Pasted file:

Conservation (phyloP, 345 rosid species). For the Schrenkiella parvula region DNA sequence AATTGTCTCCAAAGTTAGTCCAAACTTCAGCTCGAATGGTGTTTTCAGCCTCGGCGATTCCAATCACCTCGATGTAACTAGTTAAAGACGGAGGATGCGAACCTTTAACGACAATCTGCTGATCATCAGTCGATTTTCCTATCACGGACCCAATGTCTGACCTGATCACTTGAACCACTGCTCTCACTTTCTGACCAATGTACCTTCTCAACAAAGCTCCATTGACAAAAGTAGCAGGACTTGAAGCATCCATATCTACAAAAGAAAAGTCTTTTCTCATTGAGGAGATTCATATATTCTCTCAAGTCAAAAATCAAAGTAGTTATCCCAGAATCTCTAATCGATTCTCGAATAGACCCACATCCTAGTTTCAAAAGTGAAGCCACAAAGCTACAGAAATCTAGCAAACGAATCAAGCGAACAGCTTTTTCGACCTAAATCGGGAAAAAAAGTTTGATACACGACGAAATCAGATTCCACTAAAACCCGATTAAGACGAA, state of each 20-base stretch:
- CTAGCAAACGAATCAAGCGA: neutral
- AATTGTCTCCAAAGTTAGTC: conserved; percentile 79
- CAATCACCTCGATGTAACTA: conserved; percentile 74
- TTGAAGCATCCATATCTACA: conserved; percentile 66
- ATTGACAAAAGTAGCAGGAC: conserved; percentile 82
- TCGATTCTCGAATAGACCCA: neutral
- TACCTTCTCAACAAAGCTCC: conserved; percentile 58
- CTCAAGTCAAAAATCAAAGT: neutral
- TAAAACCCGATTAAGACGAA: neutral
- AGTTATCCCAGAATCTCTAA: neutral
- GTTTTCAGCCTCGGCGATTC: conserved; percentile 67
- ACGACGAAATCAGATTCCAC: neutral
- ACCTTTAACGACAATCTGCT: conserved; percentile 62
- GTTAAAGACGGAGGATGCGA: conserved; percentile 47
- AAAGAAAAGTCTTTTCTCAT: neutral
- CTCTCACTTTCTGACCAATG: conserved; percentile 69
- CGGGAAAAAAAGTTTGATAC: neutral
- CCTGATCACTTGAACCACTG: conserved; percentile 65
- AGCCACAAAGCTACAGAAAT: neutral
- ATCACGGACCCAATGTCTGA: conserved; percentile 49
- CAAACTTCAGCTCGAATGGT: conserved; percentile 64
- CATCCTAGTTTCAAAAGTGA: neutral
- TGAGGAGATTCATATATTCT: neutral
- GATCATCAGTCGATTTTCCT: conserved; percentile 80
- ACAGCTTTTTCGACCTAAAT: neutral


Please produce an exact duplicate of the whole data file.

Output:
Conservation (phyloP, 345 rosid species). For the Schrenkiella parvula region DNA sequence AATTGTCTCCAAAGTTAGTCCAAACTTCAGCTCGAATGGTGTTTTCAGCCTCGGCGATTCCAATCACCTCGATGTAACTAGTTAAAGACGGAGGATGCGAACCTTTAACGACAATCTGCTGATCATCAGTCGATTTTCCTATCACGGACCCAATGTCTGACCTGATCACTTGAACCACTGCTCTCACTTTCTGACCAATGTACCTTCTCAACAAAGCTCCATTGACAAAAGTAGCAGGACTTGAAGCATCCATATCTACAAAAGAAAAGTCTTTTCTCATTGAGGAGATTCATATATTCTCTCAAGTCAAAAATCAAAGTAGTTATCCCAGAATCTCTAATCGATTCTCGAATAGACCCACATCCTAGTTTCAAAAGTGAAGCCACAAAGCTACAGAAATCTAGCAAACGAATCAAGCGAACAGCTTTTTCGACCTAAATCGGGAAAAAAAGTTTGATACACGACGAAATCAGATTCCACTAAAACCCGATTAAGACGAA, state of each 20-base stretch:
- CTAGCAAACGAATCAAGCGA: neutral
- AATTGTCTCCAAAGTTAGTC: conserved; percentile 79
- CAATCACCTCGATGTAACTA: conserved; percentile 74
- TTGAAGCATCCATATCTACA: conserved; percentile 66
- ATTGACAAAAGTAGCAGGAC: conserved; percentile 82
- TCGATTCTCGAATAGACCCA: neutral
- TACCTTCTCAACAAAGCTCC: conserved; percentile 58
- CTCAAGTCAAAAATCAAAGT: neutral
- TAAAACCCGATTAAGACGAA: neutral
- AGTTATCCCAGAATCTCTAA: neutral
- GTTTTCAGCCTCGGCGATTC: conserved; percentile 67
- ACGACGAAATCAGATTCCAC: neutral
- ACCTTTAACGACAATCTGCT: conserved; percentile 62
- GTTAAAGACGGAGGATGCGA: conserved; percentile 47
- AAAGAAAAGTCTTTTCTCAT: neutral
- CTCTCACTTTCTGACCAATG: conserved; percentile 69
- CGGGAAAAAAAGTTTGATAC: neutral
- CCTGATCACTTGAACCACTG: conserved; percentile 65
- AGCCACAAAGCTACAGAAAT: neutral
- ATCACGGACCCAATGTCTGA: conserved; percentile 49
- CAAACTTCAGCTCGAATGGT: conserved; percentile 64
- CATCCTAGTTTCAAAAGTGA: neutral
- TGAGGAGATTCATATATTCT: neutral
- GATCATCAGTCGATTTTCCT: conserved; percentile 80
- ACAGCTTTTTCGACCTAAAT: neutral